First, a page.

It imagines our emotions being characters in our heads and how they interact. My first thoughts on dairy cows is that there must be a couple in their heads that do nothing but watch and wait for me to get close to the cow's rear end.
"Is The Farmer in range?"
"He's not in the full splatter zone. Wait!"
"Is he there yet?"
And that's when they press the "go potty" button and my t-shirt and jeans get an instant brown tie-dyed look.
Maybe we can't actually get a view of a cow's brain or have a conversation with her about her feelings, but we can watch her because actions really do speak louder than words. As I write this our cows are all laying in the pasture after the morning milking. Full, content cows taking a nap is a good sign. Most are chewing their cud and simply resting.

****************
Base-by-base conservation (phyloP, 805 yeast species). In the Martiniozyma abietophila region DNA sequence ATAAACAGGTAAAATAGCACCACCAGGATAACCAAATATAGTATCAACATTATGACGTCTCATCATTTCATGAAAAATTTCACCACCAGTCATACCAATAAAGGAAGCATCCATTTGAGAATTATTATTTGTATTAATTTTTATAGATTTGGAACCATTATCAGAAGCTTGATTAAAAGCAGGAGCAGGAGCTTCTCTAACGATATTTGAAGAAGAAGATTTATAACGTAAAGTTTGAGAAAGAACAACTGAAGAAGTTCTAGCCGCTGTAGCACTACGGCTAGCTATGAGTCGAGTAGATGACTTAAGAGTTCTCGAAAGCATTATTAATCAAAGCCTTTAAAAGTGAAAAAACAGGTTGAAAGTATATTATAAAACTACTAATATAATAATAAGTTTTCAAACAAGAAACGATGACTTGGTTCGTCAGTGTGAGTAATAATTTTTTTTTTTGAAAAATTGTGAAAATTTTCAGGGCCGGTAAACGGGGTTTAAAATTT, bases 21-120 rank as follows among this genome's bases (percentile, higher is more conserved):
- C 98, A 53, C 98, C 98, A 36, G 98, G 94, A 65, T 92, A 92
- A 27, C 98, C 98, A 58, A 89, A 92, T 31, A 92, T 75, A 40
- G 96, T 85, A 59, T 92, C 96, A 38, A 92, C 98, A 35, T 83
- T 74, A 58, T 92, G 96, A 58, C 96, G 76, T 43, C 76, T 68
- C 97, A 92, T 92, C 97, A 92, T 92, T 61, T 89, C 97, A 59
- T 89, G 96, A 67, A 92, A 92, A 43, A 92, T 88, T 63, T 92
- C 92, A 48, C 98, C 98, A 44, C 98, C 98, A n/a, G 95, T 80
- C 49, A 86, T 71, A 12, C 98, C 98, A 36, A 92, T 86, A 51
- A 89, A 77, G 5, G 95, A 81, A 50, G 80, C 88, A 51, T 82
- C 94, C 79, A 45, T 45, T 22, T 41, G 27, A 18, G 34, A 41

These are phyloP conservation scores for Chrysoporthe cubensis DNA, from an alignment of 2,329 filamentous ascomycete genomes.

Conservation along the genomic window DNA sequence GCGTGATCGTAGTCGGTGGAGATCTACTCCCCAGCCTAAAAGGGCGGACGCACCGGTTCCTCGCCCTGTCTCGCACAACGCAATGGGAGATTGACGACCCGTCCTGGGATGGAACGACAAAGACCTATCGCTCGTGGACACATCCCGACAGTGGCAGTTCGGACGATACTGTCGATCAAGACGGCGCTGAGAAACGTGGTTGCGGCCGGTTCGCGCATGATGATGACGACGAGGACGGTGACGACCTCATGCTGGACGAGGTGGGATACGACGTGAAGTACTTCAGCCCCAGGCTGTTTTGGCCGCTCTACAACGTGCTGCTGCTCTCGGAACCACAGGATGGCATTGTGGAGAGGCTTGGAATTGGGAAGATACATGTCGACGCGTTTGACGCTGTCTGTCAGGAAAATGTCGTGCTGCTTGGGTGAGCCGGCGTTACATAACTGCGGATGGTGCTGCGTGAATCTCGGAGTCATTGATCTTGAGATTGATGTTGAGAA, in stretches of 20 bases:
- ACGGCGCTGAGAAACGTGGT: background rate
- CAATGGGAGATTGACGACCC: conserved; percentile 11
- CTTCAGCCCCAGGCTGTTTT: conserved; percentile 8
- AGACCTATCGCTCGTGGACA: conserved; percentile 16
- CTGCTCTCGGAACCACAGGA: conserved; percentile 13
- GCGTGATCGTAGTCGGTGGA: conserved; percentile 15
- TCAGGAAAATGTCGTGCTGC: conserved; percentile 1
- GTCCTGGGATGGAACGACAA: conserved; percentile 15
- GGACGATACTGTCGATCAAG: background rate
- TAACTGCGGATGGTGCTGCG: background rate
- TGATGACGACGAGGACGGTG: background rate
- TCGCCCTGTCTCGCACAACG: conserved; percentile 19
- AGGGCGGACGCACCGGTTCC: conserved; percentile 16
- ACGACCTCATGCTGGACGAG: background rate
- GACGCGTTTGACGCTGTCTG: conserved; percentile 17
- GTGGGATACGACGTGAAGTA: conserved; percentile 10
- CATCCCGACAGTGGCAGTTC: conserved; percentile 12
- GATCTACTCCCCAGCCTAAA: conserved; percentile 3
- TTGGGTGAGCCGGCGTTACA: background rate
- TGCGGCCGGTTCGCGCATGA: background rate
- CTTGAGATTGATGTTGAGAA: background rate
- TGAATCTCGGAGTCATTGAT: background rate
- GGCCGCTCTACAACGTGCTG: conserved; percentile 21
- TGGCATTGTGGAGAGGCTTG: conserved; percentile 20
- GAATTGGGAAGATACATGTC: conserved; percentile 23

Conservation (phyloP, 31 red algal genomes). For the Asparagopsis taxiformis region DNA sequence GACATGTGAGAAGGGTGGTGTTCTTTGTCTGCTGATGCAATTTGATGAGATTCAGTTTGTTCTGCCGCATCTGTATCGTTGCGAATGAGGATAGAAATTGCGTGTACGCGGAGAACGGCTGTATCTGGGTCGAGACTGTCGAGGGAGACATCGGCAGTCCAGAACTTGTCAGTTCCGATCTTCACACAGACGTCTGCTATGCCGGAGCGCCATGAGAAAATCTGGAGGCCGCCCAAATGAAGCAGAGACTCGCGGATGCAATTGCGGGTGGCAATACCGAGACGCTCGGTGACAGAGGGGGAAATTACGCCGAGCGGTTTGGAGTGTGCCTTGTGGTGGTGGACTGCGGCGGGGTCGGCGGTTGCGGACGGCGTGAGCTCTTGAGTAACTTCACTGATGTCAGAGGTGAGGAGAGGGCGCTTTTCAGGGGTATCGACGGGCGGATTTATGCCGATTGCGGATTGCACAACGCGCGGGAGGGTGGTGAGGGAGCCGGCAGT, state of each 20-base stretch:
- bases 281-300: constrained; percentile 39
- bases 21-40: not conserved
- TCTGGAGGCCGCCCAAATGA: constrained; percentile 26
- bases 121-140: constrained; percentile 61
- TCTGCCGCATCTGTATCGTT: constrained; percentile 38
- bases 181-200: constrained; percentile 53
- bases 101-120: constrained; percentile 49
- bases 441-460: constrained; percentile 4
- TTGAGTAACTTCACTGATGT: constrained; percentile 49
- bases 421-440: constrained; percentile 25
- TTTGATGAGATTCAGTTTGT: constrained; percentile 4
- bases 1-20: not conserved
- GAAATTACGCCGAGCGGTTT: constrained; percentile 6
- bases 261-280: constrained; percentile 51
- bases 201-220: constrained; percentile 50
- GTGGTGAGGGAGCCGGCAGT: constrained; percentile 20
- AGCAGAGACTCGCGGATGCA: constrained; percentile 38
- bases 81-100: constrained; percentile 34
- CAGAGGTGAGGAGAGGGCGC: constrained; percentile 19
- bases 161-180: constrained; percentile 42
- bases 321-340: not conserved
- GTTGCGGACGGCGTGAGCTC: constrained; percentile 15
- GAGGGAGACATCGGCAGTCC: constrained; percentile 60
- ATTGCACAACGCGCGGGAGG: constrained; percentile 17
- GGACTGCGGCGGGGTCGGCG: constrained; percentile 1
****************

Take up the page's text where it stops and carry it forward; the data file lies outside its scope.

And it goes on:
There are many things that can frighten the girls from loud noises or "funny" smells (cows have a keen sense of smell) to visitors to the farm. When those incidences occur the cows will often put their noses in the air and raise their ears to figure out what's going on. If they feel threatened they will run. Cow care and cow comfort, therefore, are a top priority on any farm.
Happy, content cows eat and milk well. When cows refuse to eat, go down in milk, or don't go in to be milked at their regular spot in line then we also know something is wrong. Paying attention to the cows and how they act with others and during their normal daily routine is very important if we want to know what they are thinking and therefore how they feel.
Maybe cows can't verbalize it, but how they act is as good as speaking. Of course, there may be good reasons for cows not talking. Dairy cows have been know to be a little sassy!